What My Journey With TB And Its Associated Stigma Taught Me

By Deepti Chavan:

When I first started talking about tuberculosis (TB), numerous women wrote to me. It became something of a TB sisterhood. Like all sisterhoods, the women spoke frankly about fighting TB – how they are forced to remain silent and often cannot tell their in-laws that they have TB.

They hide the fact that they are taking any treatment, gulping down medicines at night when everyone else is sleeping. The unhappier stories were about husbands wanting divorces, being thrown out of homes, kept away from their children just because they have or had TB.

As I began to talk more about my journey with TB, I realised men aren’t spared either. They are treated poorly too, sometimes losing employment, hiding their disease; scared and unsure of what the future held. While many women fear rejection by their families and societies, many Indian men also face the wrath of stigma within families and communities. They just haven’t been able to speak about it. 

TB survivor Deepti Chavan, at a beach. (Photo provided by author)

In India, when a woman or a man contracts TB, their life changes forever. There begins strange isolation where they are forced into silence due to their condition. Both face discrimination, and none can be open about it. Women are subjected to the most insensitive questions. These could range from marriage and future to even the possibility of being a mother. Unfortunately, this stigmatised side of TB is rarely recognized or understood.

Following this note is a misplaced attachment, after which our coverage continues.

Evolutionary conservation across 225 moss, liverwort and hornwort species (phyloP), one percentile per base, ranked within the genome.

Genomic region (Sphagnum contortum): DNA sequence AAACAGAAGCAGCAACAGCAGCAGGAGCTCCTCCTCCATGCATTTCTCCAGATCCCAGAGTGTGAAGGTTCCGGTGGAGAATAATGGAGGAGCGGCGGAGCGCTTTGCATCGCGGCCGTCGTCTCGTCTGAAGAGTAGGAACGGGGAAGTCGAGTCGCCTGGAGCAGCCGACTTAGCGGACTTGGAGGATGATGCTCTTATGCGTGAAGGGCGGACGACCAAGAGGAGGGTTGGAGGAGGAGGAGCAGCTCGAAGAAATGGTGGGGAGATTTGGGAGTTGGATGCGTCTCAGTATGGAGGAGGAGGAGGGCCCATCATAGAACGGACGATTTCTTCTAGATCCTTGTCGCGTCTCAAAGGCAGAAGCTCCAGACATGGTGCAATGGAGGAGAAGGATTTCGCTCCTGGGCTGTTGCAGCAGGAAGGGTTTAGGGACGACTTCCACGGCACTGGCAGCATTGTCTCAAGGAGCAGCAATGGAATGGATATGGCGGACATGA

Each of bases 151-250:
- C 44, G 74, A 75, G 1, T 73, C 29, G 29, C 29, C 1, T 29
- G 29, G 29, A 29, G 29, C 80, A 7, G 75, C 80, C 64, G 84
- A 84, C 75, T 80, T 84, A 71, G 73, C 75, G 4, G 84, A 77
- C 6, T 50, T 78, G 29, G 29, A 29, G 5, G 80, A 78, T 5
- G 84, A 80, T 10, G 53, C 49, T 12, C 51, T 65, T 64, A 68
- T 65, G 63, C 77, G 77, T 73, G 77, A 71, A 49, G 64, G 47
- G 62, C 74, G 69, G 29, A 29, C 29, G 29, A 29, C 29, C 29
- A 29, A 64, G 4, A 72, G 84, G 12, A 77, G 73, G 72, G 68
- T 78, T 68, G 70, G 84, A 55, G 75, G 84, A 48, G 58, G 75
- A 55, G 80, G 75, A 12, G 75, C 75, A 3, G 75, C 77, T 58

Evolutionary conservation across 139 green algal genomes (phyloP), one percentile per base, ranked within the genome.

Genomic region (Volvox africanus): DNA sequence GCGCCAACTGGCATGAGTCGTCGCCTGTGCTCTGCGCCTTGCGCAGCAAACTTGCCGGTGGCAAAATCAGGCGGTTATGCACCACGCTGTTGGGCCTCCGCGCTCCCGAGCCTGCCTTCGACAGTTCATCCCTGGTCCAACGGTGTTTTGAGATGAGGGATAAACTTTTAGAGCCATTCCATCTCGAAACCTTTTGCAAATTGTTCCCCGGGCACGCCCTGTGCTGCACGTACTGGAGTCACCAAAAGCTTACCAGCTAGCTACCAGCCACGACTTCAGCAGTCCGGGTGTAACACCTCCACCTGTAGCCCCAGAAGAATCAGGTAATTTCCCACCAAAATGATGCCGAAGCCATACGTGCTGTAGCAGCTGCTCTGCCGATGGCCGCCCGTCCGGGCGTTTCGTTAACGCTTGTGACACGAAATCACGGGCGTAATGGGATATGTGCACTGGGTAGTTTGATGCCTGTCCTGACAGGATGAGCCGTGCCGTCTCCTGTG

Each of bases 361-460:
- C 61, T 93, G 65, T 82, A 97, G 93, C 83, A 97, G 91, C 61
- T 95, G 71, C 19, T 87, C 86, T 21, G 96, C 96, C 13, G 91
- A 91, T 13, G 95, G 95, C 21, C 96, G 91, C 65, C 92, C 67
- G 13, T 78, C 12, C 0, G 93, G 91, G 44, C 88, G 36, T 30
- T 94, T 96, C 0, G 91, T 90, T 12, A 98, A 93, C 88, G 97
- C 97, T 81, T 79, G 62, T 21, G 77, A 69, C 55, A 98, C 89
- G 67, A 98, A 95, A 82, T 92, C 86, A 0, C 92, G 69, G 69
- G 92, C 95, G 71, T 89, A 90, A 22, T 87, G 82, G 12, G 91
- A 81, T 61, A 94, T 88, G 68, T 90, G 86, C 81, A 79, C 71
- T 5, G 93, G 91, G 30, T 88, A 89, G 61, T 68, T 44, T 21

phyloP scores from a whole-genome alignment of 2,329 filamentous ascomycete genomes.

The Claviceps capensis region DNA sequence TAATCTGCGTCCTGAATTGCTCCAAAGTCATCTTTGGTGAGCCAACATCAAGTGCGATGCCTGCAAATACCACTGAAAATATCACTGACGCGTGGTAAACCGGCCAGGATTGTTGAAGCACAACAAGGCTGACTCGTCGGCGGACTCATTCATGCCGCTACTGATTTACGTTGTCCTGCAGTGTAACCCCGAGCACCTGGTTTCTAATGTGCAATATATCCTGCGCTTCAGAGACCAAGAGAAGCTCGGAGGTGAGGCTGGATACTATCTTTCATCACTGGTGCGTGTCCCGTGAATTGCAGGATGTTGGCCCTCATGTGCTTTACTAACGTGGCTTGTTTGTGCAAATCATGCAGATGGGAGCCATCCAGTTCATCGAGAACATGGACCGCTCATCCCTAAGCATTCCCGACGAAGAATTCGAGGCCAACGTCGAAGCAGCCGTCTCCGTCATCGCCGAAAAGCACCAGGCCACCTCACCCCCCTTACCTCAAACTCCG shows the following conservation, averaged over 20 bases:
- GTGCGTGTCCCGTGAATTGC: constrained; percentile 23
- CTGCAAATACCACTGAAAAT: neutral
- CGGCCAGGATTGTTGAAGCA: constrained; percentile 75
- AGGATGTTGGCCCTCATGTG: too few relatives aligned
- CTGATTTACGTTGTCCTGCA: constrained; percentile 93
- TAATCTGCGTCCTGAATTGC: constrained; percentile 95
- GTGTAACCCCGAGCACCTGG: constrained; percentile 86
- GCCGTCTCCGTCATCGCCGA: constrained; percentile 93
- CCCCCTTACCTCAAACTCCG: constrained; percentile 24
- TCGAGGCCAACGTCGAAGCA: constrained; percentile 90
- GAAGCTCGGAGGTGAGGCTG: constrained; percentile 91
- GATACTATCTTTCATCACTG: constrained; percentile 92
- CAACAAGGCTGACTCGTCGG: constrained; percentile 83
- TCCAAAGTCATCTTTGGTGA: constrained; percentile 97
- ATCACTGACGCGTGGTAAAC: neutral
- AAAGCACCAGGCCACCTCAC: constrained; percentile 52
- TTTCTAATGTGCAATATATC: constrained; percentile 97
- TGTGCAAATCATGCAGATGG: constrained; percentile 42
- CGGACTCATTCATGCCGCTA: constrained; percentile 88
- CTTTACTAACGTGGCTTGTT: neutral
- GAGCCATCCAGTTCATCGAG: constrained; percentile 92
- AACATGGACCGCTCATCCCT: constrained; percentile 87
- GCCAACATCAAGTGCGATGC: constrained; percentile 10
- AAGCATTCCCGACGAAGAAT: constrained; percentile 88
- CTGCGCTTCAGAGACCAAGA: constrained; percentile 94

So, what happens to millions of those who get affected by TB, every year? India which has the highest burden of TB in the world and where one Indian dies of TB every minute, we continue to discriminate. How is it their fault that they contracted an airborne disease? Perhaps, it has to do with ignorance. For the TB affected, discrimination at workplaces, schools, social isolation, neglect and abandonment are a reality in India and the silence is never-ending. 

How do you address a disease when you cannot talk about it or admit that you have it? You have to start by creating a public narrative around surviving TB that systematically works to reduce stigma and bring braver and more inspiring stories to the fore. You need to train the medical community, especially health workers, to ensure that those affected are dealt with in a non-stigmatising way.

Most importantly, you want to inform the families and communities to reduce stigma and make them more empathetic towards TB affected individuals. 

When I recovered from my surgery my parents were constantly inundated with questions, “now that she is out of surgery, who would marry her?” It makes you feel like the only purpose of a woman’s existence is marriage and kids. We seem to forget that with this behaviour, the mental strain that we as a society inflict on a TB affected, far outlives the physical pain that TB causes.

Moreover, the stigma associated with TB is often regarded as a strong barrier to health-seeking behaviour and is a cause of significant suffering. The fear of losing social status, marital problems and hurtful behaviour by the community are some of the examples why a TB affected person is unable to seek help.